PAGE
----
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It’s pretty loud and clear by now that the boundaries we used in the past to define urban music have been knocked down. There are no constraints with music, style or look. Collaborations happen with the most unlikely of pairs. Based on appearances many R&B artists might be tossed in the indie/alternative category. We can either nostalgically pine for the days of boy bands in matching all-white suits and hip hop that centred around actual real issues, or we can embrace the urban music revolution.
This open-minded approach also applies to the revamp of blue-eyed soul, of which Robin Thicke could be a front runner. He has recently released his fifth studio album Love After War and after first glance Thicke has a bit of an edgy, flirty Robbie Williams vibe and comparisons with 90s legend Jon B are unavoidable. His impressive falsetto prompts Justin Timberlake comparisons, and his smooth crooner style and James Dean-esque hairdo have associated him with Michael Buble. However, Thicke isn’t so easily put in a box.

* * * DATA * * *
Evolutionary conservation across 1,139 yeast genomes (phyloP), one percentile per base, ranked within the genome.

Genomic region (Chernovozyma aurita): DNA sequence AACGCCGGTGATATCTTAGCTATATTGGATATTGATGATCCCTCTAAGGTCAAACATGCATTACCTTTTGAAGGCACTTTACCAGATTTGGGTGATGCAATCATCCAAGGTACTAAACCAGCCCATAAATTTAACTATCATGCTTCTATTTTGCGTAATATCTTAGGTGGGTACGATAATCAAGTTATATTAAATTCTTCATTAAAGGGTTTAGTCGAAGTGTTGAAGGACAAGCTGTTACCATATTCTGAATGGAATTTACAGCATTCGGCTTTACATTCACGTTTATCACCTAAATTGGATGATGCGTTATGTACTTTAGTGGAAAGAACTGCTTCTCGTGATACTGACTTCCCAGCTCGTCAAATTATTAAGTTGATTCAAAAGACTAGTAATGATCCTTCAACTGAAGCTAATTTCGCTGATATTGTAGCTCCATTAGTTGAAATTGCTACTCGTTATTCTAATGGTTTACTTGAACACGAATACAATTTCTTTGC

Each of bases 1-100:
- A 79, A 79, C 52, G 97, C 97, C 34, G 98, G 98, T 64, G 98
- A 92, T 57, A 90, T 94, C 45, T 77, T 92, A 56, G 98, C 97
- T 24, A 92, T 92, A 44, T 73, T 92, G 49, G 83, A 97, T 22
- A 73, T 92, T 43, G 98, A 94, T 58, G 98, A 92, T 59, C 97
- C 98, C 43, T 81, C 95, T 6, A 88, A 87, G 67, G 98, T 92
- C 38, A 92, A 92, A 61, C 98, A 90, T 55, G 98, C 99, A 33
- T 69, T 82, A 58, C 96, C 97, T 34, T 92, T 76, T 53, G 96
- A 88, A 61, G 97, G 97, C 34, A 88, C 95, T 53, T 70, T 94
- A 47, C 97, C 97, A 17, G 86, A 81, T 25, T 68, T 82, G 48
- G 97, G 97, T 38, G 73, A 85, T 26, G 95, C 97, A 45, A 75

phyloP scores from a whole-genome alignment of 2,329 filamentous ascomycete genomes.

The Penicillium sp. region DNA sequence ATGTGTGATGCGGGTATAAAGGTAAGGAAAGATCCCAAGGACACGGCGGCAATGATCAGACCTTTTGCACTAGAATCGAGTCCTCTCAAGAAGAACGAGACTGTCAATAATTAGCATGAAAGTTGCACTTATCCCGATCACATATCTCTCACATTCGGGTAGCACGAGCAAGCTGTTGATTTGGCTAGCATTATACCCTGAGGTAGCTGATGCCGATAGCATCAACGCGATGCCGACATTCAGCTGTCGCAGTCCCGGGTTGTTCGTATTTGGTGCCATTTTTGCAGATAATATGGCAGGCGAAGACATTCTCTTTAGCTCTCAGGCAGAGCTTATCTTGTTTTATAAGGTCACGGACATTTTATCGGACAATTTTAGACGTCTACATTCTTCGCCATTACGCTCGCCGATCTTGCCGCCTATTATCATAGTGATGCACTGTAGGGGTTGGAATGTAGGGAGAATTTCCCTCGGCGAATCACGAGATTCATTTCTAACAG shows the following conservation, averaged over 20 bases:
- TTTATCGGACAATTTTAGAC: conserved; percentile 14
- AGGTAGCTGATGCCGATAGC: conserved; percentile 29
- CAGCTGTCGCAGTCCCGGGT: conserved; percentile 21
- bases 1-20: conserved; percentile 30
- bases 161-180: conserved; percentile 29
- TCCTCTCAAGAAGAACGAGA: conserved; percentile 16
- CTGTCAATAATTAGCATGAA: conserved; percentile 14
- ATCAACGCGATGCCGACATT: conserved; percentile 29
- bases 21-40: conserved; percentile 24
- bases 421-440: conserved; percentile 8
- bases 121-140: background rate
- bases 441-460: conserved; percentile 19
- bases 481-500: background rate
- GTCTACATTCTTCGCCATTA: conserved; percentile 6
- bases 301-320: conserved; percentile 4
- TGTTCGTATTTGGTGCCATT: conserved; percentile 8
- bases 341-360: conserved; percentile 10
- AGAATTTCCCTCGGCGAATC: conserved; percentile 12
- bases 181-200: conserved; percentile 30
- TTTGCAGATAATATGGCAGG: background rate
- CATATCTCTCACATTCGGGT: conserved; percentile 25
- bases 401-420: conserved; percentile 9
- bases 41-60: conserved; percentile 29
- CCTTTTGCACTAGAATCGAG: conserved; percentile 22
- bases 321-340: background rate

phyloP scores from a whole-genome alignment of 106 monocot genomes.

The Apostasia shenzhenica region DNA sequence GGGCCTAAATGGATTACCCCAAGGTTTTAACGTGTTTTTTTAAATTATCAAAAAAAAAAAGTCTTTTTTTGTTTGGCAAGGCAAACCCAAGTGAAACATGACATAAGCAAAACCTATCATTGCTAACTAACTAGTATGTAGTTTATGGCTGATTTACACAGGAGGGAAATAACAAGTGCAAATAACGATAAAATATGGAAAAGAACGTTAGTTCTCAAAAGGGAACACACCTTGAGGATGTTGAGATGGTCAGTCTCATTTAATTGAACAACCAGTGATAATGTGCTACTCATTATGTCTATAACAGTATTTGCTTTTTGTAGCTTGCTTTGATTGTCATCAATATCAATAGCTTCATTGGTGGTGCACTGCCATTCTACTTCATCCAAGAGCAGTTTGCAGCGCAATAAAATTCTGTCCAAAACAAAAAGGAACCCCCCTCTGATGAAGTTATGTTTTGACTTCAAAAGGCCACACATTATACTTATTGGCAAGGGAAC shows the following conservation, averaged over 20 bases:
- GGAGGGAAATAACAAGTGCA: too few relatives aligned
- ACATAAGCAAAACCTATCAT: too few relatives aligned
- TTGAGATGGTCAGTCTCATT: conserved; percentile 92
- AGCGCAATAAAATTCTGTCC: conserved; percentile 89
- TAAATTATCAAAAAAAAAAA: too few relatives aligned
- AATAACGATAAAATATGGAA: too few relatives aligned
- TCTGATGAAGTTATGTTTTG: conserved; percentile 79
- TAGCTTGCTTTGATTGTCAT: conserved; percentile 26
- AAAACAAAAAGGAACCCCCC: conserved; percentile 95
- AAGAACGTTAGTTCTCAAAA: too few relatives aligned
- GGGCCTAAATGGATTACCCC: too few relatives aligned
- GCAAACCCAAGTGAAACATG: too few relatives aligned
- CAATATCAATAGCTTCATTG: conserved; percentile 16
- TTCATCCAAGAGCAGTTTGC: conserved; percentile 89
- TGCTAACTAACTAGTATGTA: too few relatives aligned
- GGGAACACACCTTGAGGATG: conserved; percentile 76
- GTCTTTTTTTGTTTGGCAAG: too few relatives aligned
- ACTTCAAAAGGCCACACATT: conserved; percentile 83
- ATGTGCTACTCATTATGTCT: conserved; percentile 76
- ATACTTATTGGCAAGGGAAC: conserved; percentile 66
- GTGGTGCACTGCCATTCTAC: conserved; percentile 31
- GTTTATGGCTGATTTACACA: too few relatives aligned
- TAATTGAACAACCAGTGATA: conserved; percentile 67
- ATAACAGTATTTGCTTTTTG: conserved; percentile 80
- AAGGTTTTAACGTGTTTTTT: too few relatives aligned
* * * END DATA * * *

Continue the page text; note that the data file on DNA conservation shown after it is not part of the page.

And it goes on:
The American recording artist started his musical career like many other successful singer/songwriters – writing for established artists such as Brandy, Christina Aguilera and Mya. These days Thicke writes songs that he records himself. Love After War comprises a whopping 17 tracks, all of which he wrote and at least partially produced himself. In fact, his credits on the album include art direction, bass, composer, drums, executive producer, piano, producer and vocals; homeboy has talent.
The opening tracks, An Angel on Each Arm and I’m an Animal, are both surprisingly funkier and more vocally forceful than Thicke’s past offerings. From then on however the record slows down to Thicke’s more characteristic style of soft, smooth vocals and feathery ballads. The lead single is the title track Love After War and the video features Thicke’s stunning wife, actress Paula Patton. Although Thicke is well-known for his collaborations, the only guest vocal on this album is Lil Wayne on Pretty Lil Heart.
Love After War has a soul/funk, almost vintage feel and Thicke’s seductive tones croon in fluffy sounding songs about love and freedom, maintaining a strong masculinity. The track listing is a little inflated and listeners might start to grow tired, however it is evident that Thicke has been maturing and changing remarkably over his five studio album career. Unafraid to break out of his niche, he is experimenting and evolving as an artist and adding to his ever-growing resume.